Facebook users pretty willing to add strangers as ‘friends’

Facebook users pretty willing to add strangers as ‘friends’

August 13, 2007 9:15 PM PDT

Posted by
Caroline McCarthy

This post was updated at 7:30 AM PT on August 14 to include a statement from Facebook.

Recently we’ve seen a fair amount of scrutiny in the direction of Facebook,
Silicon Valley’s tabloid target of the moment, due to the
social-networking site’s potential for identity theft and security
breaches. A few recent security glitches haven’t helped. Now, IT
security firm Sophos
has released the results of its Facebook ID Probe, a test to see just
how many users of the site–which claims more than 100,000 new users
per day–are willing to divulge highly personal information to
potential identity thieves. The results, to say the least, show that
more than a few Facebook members might not be taking their privacy
seriously enough.

Sophos
created a fake Facebook profile, under the name ‘Freddi Staur’ (‘ID
Fraudster’ with the letters rearranged), and randomly requested 200
members to be friends with ‘Freddi.’ Out of those 200, 87 accepted the
friend request and 82 of those gave ‘Freddi’ access to "personal
information" such as e-mail addresses, dates of birth, addresses and
phone numbers, and school or work data. Presumably, the other five had
restricted ‘Freddi’ to limited profile access, which many users select
for bosses, parents, or people they don’t know in real life.

What it all boils down to, ultimately, is who you consider a
"friend" on Facebook. On the upside, more than half of those polled
didn’t even accept ‘Freddi’ as a friend–indeed, many Facebook members
accept friend requests only from people they know in real life, a far
cry from the MySpace friends lists that reach up into the four and five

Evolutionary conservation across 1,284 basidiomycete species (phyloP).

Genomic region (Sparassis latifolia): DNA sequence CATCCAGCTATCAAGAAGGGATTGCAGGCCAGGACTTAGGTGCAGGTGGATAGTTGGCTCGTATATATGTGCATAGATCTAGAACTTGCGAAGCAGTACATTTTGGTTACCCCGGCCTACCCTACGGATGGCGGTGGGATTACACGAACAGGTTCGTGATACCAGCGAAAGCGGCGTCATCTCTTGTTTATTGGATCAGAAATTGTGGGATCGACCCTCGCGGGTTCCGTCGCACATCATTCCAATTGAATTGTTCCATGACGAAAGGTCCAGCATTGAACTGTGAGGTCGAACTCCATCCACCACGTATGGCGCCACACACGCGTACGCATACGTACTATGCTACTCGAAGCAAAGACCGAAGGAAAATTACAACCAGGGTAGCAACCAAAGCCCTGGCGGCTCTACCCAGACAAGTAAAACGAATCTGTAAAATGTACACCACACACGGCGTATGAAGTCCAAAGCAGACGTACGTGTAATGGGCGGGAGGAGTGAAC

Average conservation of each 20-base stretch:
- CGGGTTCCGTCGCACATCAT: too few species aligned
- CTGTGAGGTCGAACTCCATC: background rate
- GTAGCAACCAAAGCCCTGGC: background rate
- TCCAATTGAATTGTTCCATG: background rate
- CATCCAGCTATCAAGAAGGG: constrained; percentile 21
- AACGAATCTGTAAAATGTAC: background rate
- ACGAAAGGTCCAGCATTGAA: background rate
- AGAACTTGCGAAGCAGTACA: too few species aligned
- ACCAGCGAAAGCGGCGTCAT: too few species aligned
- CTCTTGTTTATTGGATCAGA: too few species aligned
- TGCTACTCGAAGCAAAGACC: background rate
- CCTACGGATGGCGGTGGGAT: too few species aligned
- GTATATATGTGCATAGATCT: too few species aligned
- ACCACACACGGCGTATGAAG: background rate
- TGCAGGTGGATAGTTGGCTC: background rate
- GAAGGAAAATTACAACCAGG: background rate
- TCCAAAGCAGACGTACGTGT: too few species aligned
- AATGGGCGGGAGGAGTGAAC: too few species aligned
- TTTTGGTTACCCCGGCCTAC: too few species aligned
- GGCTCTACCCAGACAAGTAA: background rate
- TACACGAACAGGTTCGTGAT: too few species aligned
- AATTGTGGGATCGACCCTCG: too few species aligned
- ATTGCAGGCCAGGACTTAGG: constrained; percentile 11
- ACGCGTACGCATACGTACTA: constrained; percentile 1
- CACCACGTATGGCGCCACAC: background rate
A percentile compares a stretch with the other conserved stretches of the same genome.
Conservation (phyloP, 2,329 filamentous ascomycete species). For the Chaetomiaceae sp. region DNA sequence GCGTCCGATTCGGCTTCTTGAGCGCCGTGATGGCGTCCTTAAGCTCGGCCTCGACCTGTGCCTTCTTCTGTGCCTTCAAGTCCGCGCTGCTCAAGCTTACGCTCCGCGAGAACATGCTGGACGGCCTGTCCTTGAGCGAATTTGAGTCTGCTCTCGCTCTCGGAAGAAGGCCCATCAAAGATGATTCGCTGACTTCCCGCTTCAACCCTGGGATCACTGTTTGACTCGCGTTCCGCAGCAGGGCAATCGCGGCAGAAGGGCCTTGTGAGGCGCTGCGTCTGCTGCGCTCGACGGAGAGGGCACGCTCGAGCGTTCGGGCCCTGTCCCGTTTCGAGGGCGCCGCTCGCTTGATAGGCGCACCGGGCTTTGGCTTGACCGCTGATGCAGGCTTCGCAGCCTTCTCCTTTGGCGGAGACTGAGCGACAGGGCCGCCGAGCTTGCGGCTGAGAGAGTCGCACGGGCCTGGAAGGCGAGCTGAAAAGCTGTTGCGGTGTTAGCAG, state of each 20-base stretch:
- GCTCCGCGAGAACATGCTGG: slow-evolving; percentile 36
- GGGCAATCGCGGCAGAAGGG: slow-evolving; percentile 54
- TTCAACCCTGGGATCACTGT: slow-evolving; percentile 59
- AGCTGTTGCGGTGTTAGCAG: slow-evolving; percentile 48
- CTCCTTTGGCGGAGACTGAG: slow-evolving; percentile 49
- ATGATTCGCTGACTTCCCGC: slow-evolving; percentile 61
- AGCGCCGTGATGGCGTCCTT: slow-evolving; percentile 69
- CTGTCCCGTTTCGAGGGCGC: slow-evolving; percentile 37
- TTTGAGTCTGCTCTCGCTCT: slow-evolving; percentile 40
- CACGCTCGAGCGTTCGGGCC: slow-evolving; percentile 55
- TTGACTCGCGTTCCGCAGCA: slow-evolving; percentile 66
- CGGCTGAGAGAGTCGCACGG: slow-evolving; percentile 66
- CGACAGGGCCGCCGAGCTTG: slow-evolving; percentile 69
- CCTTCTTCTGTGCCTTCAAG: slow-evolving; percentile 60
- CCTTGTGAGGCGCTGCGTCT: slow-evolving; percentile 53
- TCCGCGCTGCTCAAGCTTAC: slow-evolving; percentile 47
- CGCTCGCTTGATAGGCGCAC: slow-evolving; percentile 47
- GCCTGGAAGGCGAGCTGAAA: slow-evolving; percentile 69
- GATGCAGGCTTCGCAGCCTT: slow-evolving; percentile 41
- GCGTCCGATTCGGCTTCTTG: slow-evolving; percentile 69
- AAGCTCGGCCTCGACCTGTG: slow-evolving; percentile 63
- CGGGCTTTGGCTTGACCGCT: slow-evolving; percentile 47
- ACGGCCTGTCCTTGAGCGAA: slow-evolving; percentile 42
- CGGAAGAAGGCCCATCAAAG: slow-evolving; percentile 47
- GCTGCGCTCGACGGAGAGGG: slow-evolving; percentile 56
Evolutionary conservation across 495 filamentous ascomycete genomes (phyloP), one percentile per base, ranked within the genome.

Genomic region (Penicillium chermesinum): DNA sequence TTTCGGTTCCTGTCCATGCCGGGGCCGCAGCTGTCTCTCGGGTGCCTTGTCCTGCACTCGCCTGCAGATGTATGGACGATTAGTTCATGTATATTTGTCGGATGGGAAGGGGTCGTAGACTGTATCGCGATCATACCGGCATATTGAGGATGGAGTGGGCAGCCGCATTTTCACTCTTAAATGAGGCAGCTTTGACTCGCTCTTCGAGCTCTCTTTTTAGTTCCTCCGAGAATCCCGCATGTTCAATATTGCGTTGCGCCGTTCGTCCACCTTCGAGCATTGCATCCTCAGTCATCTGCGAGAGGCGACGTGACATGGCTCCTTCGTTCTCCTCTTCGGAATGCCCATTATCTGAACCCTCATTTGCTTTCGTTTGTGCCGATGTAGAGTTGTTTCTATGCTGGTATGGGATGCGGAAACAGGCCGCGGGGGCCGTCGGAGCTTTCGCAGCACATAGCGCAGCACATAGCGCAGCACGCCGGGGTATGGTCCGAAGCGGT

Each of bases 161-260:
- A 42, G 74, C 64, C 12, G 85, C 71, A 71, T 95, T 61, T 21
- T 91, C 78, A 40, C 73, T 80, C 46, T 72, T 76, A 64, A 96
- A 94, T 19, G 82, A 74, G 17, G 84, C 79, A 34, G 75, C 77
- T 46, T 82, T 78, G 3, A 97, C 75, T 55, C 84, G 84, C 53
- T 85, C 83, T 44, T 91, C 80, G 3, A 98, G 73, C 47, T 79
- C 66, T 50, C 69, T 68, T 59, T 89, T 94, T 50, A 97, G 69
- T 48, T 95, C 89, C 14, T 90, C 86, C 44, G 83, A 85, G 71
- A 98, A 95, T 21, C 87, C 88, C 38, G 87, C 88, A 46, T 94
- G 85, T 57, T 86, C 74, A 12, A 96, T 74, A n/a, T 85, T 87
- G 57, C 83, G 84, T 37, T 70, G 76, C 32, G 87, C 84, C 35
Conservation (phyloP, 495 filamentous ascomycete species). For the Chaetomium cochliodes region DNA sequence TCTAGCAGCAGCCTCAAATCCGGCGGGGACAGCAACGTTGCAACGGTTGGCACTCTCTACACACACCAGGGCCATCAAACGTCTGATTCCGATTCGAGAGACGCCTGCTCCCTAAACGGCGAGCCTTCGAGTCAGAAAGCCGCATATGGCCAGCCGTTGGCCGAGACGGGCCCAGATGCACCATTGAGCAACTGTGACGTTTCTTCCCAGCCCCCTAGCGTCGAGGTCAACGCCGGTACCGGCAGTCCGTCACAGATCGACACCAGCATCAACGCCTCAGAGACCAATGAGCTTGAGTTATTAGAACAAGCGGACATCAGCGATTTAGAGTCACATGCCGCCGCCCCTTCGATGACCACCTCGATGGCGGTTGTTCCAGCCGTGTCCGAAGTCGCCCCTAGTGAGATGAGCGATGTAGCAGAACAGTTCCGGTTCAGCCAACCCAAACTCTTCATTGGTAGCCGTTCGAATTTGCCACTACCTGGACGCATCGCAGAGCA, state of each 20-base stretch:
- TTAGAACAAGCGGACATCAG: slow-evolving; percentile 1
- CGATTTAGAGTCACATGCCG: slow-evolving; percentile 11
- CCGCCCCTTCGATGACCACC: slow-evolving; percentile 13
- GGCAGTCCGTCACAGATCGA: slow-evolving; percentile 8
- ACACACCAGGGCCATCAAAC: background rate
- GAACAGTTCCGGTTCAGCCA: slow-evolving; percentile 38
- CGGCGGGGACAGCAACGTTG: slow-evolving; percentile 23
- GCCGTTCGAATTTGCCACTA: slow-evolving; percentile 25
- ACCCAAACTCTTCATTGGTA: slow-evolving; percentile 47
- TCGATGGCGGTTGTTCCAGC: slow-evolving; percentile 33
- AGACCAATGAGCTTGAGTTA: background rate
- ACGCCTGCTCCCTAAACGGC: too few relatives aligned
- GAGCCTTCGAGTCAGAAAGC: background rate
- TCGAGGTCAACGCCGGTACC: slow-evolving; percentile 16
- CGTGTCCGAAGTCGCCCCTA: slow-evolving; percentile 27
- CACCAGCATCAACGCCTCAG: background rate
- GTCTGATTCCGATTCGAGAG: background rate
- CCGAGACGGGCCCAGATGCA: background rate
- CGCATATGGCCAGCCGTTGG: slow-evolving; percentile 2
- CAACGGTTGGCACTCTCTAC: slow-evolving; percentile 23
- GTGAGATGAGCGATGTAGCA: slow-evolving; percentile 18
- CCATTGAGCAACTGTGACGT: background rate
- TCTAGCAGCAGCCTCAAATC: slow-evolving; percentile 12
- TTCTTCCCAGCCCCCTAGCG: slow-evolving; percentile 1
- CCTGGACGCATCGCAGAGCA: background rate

digits. But out of the 41 percent of those surveyed who divulged
personal information to ‘Freddi,’ 72 percent provided at least one
e-mail address, 84 percent gave their full date of birth, and 78
percent gave a current location (whether an address or just a city).
More alarmingly, 23 percent provided a phone number and 26 percent
provided an instant messaging screen name.

"It"s extremely alarming how easy it was to get users to accept
Freddi," said Ron O’Brien, a senior security analyst at Sophos. "While
it’s unlikely this will result directly in theft, it provides many of
the essential elements needed to gain access to people’s personal
accounts. Additionally, it reveals specific user interests, enabling
hackers to design targeted malware or phishing emails that they know
the user is more likely to open."

Facebook responded on Tuesday morning with a statement from
corporate communications director Brandee Barker regarding the
research: "We are glad that the survey recognizes that Facebook’s
privacy features are ‘far more advanced’ than other sites," the
statement read. "Facebook has long deployed technology that limits the
availability of personal information and welcomes every opportunity to
educate users about how to protect their data online."

The Sophos survey only reached 200 Facebook members, a tiny sliver
of the rapidly growing social network. But it’s nevertheless telling;
Facebook started off as a set of small, restricted social networks for
select colleges. Many of its most loyal users have been on the site
since the early days, but haven’t changed their behavior since the only
people who could see their profiles were classmates. In light of all
the recent security stories, they might want to reconsider that–and
while they’re at it, maybe remove a few of those Spring Break
Caddyshack-Margaritaville-’80s Night photos from back in ’05.

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